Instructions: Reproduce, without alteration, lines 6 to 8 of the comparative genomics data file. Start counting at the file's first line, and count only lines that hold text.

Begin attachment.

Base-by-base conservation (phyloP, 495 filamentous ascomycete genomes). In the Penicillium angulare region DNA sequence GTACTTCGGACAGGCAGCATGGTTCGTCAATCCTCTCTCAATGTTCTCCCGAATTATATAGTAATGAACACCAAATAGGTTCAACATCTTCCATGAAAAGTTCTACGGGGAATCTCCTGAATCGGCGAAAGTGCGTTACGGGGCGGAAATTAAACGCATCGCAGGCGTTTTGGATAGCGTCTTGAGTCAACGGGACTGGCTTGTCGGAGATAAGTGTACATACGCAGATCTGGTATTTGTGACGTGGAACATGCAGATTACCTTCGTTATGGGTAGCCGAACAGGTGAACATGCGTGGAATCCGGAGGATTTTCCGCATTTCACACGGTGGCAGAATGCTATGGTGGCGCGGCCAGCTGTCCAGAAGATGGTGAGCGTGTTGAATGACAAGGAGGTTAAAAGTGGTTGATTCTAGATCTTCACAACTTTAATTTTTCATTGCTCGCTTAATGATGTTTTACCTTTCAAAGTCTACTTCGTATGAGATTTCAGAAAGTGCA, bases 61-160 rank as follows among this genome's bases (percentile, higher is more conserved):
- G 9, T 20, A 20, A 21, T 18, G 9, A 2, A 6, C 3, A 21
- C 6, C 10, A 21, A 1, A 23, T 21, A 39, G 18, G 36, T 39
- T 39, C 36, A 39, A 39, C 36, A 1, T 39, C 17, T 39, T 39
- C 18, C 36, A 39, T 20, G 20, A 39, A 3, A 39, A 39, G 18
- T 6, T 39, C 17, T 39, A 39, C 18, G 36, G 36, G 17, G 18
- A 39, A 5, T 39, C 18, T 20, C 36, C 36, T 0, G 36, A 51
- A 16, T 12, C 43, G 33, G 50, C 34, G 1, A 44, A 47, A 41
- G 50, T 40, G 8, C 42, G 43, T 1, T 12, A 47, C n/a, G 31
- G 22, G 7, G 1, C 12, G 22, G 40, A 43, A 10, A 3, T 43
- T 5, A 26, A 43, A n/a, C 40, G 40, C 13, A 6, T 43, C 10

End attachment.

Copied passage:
- T 6, T 39, C 17, T 39, A 39, C 18, G 36, G 36, G 17, G 18
- A 39, A 5, T 39, C 18, T 20, C 36, C 36, T 0, G 36, A 51
- A 16, T 12, C 43, G 33, G 50, C 34, G 1, A 44, A 47, A 41